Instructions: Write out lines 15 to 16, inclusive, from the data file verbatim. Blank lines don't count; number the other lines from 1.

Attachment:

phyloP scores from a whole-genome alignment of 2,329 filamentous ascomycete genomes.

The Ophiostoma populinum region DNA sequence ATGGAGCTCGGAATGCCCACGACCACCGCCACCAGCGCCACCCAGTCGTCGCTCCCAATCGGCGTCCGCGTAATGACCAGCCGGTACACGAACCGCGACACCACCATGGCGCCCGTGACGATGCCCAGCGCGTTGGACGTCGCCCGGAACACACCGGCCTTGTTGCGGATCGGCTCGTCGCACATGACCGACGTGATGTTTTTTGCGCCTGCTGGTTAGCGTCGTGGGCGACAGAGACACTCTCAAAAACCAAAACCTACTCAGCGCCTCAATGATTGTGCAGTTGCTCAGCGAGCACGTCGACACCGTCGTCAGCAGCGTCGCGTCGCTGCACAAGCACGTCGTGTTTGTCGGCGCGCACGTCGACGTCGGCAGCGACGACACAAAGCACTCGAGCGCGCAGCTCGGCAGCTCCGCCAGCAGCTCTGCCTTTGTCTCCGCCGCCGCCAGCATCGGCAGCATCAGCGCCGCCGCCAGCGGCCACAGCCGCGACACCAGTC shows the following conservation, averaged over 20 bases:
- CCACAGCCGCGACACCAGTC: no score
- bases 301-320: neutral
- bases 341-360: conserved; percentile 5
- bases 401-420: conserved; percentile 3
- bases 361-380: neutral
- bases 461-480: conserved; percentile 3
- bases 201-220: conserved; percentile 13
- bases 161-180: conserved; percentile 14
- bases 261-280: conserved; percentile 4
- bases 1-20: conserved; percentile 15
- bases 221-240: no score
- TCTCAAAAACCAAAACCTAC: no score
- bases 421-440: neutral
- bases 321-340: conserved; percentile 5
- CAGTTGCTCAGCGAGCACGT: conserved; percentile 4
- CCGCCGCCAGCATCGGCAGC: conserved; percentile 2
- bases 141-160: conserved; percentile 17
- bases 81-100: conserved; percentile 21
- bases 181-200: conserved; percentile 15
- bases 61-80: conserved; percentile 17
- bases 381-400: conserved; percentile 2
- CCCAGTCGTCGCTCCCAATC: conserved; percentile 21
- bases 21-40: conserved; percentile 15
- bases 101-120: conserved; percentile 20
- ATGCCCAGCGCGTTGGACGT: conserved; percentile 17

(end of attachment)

- bases 421-440: neutral
- bases 321-340: conserved; percentile 5